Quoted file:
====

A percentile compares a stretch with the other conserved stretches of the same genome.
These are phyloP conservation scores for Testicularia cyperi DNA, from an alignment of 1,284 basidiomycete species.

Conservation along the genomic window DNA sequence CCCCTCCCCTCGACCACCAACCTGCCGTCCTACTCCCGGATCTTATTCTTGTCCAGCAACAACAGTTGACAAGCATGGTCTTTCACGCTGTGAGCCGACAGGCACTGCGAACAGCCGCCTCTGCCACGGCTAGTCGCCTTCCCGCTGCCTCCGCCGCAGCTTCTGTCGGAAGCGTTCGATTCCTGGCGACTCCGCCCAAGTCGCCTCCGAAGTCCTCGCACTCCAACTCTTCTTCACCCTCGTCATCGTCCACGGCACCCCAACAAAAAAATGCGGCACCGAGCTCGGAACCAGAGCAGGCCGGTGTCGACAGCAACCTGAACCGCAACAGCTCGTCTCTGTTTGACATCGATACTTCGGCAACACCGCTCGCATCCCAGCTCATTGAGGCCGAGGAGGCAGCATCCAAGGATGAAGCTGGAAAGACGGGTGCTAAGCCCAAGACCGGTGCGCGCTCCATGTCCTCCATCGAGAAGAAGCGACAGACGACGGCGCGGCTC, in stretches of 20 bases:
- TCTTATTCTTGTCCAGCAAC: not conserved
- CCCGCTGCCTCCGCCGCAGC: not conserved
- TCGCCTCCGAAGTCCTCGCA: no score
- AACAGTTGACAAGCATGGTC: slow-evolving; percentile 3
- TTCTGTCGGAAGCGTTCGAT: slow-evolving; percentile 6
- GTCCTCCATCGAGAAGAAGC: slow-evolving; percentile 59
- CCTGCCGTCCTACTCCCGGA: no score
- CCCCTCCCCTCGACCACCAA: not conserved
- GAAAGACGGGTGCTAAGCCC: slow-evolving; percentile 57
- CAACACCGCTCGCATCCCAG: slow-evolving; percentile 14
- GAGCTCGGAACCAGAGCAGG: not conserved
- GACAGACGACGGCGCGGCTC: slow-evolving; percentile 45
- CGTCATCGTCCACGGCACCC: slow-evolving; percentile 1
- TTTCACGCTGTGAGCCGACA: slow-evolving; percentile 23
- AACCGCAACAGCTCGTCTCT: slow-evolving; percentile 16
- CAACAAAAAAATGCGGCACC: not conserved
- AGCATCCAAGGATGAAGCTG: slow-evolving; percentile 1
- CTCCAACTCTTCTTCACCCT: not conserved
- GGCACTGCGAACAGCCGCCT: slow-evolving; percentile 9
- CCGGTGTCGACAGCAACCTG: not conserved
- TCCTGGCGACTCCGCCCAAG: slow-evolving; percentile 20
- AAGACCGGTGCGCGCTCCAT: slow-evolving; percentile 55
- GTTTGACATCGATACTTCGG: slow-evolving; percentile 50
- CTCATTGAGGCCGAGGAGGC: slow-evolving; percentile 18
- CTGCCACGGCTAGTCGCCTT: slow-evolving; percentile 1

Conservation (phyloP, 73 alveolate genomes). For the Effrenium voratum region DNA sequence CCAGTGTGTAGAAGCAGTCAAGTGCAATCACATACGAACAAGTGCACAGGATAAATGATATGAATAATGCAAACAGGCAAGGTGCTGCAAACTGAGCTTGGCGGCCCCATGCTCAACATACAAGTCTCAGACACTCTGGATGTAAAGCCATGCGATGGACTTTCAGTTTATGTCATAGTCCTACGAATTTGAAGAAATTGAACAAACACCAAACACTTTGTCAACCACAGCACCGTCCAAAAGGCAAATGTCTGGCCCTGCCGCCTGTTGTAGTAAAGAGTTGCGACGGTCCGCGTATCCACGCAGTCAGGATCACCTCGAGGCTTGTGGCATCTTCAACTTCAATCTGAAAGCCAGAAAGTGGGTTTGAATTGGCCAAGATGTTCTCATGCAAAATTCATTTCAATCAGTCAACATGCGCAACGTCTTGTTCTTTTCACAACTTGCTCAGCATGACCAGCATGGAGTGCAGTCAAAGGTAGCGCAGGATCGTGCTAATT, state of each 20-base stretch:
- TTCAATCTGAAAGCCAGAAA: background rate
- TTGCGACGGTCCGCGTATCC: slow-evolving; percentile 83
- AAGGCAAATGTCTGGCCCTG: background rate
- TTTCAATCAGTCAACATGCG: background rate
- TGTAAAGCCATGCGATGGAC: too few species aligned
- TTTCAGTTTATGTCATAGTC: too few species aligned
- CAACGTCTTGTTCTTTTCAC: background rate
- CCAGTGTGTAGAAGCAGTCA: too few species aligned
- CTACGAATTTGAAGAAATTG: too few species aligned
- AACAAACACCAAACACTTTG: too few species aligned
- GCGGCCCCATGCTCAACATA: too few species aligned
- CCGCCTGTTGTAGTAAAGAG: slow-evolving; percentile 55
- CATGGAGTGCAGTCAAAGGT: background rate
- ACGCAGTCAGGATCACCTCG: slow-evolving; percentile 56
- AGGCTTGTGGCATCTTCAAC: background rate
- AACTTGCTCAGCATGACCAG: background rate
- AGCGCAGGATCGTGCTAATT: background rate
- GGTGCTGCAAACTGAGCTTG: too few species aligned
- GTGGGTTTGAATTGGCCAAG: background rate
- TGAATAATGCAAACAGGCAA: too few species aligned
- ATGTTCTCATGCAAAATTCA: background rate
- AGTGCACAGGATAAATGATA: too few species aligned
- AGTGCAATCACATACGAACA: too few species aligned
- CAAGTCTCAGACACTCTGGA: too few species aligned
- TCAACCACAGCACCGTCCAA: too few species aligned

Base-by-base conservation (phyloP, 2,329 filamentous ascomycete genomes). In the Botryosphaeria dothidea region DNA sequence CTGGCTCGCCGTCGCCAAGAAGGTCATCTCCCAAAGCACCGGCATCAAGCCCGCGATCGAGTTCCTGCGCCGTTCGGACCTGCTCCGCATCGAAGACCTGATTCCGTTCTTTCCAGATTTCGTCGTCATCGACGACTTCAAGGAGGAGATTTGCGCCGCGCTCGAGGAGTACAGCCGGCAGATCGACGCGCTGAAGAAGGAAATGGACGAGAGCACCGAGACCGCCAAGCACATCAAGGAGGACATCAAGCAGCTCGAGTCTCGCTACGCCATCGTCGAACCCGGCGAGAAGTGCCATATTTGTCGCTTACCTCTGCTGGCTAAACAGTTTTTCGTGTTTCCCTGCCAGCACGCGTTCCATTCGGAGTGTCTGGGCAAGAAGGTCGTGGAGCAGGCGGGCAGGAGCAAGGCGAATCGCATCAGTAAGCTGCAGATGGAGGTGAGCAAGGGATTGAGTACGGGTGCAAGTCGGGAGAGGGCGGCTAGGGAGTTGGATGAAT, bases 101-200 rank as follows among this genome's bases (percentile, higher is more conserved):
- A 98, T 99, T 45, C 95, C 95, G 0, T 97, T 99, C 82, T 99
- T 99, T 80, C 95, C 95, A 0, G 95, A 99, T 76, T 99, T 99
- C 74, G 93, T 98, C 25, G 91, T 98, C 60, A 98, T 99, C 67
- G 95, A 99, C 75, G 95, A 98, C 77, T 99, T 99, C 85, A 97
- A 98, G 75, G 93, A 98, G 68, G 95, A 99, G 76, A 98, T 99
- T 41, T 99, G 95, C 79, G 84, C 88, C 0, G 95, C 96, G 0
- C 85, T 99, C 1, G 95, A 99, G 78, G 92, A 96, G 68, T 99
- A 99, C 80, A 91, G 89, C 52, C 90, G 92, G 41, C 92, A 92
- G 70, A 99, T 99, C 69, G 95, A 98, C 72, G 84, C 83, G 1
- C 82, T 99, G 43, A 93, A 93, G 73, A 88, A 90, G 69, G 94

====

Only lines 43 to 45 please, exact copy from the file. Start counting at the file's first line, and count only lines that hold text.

- ACGCAGTCAGGATCACCTCG: slow-evolving; percentile 56
- AGGCTTGTGGCATCTTCAAC: background rate
- AACTTGCTCAGCATGACCAG: background rate